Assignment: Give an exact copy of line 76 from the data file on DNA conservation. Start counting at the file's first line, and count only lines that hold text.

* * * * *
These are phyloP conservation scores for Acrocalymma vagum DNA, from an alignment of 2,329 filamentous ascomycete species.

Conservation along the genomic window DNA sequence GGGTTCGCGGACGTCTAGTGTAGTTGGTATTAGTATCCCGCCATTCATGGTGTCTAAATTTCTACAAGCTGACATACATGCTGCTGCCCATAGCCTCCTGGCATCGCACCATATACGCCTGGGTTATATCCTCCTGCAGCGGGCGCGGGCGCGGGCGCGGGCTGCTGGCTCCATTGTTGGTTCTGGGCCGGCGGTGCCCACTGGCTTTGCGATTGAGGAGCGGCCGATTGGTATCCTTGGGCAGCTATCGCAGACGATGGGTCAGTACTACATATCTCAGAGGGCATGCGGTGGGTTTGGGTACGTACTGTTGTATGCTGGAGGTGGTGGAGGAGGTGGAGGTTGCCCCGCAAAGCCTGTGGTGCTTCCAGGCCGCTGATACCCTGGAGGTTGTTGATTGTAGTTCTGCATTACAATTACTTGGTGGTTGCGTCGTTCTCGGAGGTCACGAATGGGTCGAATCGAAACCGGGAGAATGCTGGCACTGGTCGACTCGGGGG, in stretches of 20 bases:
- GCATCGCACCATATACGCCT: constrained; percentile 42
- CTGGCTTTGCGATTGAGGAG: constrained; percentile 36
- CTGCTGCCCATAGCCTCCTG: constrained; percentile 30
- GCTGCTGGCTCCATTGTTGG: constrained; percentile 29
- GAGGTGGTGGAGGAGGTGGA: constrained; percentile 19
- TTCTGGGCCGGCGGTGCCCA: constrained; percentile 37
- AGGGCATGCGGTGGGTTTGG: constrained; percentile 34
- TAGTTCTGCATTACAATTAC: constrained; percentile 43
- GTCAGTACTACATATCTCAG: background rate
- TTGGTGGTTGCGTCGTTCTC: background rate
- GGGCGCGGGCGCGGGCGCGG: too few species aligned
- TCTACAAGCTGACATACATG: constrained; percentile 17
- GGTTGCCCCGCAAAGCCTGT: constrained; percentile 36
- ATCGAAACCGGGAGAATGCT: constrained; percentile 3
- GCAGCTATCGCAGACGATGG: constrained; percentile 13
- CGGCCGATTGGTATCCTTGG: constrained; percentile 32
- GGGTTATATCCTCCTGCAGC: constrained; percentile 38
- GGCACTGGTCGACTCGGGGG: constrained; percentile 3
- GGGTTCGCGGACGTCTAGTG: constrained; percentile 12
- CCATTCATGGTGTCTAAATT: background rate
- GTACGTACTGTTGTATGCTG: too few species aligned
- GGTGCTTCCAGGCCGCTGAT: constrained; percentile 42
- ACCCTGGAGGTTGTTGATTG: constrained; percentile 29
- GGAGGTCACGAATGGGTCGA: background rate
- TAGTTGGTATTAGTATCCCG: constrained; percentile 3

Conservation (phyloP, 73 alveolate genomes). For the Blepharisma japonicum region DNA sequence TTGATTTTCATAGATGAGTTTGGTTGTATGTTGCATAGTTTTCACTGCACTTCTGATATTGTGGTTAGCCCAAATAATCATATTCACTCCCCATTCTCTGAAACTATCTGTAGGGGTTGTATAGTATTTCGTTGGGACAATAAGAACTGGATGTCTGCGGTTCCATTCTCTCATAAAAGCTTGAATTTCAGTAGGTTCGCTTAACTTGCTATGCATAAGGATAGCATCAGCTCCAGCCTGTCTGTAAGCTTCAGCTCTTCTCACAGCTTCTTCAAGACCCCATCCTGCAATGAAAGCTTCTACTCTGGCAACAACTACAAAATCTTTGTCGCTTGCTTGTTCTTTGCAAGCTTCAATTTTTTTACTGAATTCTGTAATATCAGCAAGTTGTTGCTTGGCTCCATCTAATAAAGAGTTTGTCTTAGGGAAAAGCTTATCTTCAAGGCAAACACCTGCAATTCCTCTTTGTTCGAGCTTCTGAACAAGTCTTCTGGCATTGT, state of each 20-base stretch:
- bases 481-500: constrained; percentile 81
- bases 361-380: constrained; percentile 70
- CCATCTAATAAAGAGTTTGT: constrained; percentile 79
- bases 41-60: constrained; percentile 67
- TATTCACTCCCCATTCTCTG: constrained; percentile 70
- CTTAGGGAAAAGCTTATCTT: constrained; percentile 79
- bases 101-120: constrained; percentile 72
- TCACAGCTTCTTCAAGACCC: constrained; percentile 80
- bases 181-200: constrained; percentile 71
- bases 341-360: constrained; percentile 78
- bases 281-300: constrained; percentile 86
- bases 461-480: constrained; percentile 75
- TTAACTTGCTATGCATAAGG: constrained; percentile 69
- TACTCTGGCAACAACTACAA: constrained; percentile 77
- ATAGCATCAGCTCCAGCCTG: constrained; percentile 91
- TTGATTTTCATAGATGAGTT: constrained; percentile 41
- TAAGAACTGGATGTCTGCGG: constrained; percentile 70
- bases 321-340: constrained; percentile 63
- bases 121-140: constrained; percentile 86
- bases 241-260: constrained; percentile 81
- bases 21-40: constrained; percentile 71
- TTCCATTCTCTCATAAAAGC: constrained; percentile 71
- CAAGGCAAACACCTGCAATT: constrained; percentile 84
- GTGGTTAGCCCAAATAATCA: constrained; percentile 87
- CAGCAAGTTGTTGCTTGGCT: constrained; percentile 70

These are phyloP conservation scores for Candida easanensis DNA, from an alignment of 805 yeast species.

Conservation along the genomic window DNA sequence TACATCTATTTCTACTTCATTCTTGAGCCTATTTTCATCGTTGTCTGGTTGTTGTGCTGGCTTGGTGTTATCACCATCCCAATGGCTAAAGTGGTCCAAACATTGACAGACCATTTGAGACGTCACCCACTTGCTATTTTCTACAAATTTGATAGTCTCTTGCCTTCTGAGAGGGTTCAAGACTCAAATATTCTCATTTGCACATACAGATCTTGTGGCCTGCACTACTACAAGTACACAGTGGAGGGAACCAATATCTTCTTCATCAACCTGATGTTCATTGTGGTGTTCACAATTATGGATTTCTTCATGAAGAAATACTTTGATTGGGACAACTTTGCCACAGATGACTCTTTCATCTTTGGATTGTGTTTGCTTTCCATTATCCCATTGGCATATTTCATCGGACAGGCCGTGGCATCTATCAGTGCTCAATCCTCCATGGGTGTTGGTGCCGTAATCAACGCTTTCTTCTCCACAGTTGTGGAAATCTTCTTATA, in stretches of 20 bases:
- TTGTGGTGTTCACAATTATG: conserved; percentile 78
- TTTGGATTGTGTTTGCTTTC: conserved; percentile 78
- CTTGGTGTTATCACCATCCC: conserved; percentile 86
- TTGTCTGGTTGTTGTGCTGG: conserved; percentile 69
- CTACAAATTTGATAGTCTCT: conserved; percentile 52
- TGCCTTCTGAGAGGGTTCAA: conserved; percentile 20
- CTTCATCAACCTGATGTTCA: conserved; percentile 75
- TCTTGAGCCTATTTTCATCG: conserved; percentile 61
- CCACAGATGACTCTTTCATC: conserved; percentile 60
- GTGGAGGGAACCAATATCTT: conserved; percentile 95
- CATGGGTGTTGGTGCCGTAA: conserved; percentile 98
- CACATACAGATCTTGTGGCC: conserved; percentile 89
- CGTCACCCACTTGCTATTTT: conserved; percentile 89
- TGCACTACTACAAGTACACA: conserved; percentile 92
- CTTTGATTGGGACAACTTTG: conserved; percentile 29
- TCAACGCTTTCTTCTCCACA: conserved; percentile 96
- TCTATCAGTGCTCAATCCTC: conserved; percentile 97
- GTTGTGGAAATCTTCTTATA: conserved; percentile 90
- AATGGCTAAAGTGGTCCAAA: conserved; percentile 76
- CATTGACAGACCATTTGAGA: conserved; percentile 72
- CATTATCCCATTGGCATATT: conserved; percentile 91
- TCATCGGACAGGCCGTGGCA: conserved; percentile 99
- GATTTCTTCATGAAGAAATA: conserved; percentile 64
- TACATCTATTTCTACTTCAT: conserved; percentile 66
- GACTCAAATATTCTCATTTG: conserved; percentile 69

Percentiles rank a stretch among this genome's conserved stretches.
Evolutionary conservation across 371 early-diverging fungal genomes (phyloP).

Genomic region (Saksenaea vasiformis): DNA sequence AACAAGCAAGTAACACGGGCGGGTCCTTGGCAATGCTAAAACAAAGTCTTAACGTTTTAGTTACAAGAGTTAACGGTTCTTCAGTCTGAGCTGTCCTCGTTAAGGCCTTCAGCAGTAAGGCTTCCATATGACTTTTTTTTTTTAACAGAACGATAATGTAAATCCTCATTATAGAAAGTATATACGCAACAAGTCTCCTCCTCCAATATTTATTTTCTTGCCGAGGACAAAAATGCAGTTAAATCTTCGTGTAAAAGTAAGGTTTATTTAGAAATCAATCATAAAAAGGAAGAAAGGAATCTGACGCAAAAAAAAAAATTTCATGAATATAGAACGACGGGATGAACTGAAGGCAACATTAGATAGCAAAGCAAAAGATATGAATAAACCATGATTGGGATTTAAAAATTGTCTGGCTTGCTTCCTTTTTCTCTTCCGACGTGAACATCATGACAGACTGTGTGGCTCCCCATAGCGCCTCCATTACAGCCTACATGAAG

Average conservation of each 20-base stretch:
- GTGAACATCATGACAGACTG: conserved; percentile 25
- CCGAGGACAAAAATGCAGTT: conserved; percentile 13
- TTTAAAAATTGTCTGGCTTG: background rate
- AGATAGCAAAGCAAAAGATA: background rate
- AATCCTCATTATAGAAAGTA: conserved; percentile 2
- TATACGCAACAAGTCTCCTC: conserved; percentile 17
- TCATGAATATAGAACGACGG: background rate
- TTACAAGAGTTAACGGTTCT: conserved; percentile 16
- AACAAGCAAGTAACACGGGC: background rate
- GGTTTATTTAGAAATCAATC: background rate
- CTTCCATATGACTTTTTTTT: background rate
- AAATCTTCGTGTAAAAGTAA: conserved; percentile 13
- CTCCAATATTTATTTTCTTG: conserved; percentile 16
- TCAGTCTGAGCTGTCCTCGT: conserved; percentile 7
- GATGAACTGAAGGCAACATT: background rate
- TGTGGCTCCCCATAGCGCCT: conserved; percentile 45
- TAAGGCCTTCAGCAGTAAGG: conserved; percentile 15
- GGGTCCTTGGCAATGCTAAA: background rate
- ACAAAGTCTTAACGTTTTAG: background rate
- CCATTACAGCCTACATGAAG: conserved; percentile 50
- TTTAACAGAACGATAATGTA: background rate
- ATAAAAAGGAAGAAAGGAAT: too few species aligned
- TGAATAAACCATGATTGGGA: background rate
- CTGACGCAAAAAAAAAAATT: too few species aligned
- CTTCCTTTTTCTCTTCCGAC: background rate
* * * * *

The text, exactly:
- CATTATCCCATTGGCATATT: conserved; percentile 91